The chairman of the Independent Commission on Banking says the banking industry should be referred to the competition commission if his reforms to improve competition are not met by 2015.
Launching the ICB’s final report at a press conference in London this morning, ICB chairman Sir John Vickers said three reforms must be implemented by 2015 or banks may face being referred to the competition commission.
He said the Government must work with Lloyds to ensure its plans to sell off branches result in a “strong challenger bank”. He added that as things currently stand the divestiture will not achieve that. He wants a “seamless” switching system for personal current accounts to be introduced to encourage customers to switch banks. Thirdly, he said competition must be made central to the new regulatory structure by giving the Financial Conduct Authority a stronger duty to promote effective competition than currently proposed.
Vickers said: “We are not at this point recommending that markets for banking services be referred to the competition commission but a referral should be actively considered if any of the three conditions just mentioned is not met by 2015.”
Vickers said the reforms were necessary because competition in the UK retail market has not been effective, conditions for well informed customer choice are not good and banks have exploited customer and regulatory awareness for their benefit.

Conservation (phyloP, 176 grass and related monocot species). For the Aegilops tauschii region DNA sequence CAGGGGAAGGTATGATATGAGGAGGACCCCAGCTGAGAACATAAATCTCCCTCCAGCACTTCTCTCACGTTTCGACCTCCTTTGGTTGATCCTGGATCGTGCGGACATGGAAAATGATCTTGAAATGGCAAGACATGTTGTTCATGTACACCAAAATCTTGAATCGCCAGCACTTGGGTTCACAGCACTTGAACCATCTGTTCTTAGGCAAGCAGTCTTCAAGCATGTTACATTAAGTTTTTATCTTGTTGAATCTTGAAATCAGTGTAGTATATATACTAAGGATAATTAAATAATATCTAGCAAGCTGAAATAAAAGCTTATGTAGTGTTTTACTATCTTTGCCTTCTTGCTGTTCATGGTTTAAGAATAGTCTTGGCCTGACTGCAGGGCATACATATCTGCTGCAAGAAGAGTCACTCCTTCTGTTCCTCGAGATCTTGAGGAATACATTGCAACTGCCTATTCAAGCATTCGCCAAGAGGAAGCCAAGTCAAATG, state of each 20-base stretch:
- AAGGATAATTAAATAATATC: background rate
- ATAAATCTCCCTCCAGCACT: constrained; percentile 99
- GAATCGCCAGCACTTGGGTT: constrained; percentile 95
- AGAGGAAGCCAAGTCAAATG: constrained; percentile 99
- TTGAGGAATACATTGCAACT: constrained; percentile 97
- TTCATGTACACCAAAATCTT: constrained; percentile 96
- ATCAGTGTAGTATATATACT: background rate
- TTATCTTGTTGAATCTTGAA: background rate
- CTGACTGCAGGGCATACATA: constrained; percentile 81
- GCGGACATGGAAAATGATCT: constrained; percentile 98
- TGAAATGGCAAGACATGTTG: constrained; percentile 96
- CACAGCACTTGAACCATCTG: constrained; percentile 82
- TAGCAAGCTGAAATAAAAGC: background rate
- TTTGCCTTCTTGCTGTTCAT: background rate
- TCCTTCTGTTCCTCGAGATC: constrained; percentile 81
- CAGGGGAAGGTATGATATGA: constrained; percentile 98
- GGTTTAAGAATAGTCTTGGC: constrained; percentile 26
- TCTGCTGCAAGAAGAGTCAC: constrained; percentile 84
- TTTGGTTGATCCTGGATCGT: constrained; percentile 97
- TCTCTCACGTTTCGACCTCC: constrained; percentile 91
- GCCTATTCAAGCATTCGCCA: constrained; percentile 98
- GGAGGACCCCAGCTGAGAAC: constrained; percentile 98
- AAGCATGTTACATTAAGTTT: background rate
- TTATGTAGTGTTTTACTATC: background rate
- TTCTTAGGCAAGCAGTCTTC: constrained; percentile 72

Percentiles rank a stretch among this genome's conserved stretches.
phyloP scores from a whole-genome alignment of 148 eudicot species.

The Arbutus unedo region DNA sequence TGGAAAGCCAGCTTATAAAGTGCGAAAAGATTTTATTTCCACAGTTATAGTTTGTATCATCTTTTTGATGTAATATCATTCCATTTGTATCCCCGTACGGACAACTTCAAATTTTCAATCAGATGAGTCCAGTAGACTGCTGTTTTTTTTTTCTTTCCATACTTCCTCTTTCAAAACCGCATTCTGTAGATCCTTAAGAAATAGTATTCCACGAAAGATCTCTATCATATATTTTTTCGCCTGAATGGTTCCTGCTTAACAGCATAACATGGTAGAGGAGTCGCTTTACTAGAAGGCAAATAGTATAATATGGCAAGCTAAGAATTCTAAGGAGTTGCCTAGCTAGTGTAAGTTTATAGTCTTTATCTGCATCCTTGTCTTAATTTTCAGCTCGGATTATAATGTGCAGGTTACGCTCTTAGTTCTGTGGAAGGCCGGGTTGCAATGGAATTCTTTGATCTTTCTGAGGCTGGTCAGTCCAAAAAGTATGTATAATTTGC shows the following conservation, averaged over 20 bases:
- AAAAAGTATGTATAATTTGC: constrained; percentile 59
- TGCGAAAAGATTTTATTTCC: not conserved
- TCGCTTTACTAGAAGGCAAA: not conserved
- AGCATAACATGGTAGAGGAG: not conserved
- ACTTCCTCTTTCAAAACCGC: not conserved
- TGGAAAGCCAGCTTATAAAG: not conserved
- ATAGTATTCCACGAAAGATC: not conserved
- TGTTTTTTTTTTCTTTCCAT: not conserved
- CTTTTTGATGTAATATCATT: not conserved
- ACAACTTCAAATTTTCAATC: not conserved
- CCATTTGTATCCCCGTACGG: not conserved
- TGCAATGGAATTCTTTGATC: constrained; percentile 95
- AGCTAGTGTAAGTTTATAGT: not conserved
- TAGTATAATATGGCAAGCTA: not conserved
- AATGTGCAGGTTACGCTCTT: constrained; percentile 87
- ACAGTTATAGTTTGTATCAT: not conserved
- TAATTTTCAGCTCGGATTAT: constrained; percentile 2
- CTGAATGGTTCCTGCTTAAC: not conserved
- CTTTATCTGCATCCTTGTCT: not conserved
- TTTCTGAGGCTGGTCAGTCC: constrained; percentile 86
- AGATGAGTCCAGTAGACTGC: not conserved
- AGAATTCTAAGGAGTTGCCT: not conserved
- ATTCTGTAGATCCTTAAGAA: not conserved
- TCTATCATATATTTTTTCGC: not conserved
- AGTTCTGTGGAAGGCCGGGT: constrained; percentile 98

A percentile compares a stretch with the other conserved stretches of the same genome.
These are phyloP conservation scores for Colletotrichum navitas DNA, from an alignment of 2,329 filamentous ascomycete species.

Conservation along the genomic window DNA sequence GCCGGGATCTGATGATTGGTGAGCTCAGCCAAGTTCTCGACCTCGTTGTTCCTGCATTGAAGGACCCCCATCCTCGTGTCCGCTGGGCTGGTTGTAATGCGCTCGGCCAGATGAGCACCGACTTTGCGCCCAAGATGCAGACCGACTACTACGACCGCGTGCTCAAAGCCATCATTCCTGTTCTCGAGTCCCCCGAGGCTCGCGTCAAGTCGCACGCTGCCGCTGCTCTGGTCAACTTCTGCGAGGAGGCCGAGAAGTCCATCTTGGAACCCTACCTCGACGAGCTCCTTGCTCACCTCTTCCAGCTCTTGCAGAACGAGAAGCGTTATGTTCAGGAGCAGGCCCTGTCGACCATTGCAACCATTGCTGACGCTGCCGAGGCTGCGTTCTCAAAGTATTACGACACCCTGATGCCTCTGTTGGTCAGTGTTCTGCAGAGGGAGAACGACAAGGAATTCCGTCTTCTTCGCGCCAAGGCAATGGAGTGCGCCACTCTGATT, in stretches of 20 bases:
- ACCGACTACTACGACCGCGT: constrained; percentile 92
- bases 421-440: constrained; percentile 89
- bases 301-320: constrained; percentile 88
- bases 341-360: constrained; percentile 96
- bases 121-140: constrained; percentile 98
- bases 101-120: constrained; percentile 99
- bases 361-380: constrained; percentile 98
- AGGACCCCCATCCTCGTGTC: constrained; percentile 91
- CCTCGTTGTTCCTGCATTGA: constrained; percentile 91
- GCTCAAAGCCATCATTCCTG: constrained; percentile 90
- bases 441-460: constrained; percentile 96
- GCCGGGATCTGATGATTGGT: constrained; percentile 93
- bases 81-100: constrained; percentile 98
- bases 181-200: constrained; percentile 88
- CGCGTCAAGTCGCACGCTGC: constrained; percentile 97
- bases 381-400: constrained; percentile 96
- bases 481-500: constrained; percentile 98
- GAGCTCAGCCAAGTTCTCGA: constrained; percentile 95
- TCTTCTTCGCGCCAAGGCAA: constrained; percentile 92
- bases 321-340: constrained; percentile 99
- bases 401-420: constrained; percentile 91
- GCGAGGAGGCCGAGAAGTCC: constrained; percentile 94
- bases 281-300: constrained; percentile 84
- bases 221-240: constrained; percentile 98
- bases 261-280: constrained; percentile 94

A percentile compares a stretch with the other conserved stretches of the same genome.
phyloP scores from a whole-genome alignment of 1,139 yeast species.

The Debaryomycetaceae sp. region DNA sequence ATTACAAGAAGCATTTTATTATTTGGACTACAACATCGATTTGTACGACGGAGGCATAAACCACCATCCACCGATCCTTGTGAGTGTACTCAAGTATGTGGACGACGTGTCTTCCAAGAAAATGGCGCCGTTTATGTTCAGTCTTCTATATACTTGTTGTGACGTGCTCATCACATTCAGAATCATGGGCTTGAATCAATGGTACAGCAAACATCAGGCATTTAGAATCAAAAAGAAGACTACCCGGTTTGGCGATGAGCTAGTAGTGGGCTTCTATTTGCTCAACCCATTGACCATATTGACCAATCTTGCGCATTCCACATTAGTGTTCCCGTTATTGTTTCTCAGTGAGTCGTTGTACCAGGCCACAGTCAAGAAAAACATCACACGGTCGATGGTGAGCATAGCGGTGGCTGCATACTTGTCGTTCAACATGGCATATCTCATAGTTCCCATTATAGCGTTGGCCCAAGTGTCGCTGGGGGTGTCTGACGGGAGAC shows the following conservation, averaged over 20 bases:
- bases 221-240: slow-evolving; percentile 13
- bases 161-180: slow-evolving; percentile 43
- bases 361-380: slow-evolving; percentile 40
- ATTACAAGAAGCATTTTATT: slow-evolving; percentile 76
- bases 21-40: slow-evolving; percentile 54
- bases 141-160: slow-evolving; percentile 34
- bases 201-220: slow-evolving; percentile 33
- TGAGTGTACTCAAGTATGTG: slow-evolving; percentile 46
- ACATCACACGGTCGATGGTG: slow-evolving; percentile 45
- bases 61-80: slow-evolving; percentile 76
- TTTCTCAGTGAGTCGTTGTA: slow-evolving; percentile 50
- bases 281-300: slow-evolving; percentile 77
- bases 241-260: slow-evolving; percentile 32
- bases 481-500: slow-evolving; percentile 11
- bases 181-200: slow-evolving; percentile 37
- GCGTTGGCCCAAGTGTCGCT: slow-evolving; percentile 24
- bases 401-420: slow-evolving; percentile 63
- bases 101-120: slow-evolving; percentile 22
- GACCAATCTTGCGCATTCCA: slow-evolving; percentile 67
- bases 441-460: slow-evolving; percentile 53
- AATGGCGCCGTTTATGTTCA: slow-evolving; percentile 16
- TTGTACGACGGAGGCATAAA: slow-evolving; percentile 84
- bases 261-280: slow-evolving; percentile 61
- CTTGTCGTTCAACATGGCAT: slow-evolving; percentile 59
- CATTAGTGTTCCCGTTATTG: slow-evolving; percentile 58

Under a deal struck between the Government, Lloyds and the European Commission to allow state support for Lloyds at the height of the financial crisis, the bank must divest itself of the TSB brand and its 632 branches by December 2013. The report says the plan should be “substantially enhanced”.
It says: “Since the currently proposed divestiture has important limitations, its substantial enhancement would be desirable to address the issue of its size and its funding position. The Commission therefore recommends that the Government seek agreement with Lloyds to ensure that the divestiture leads to the emergence of a strong challenger bank.”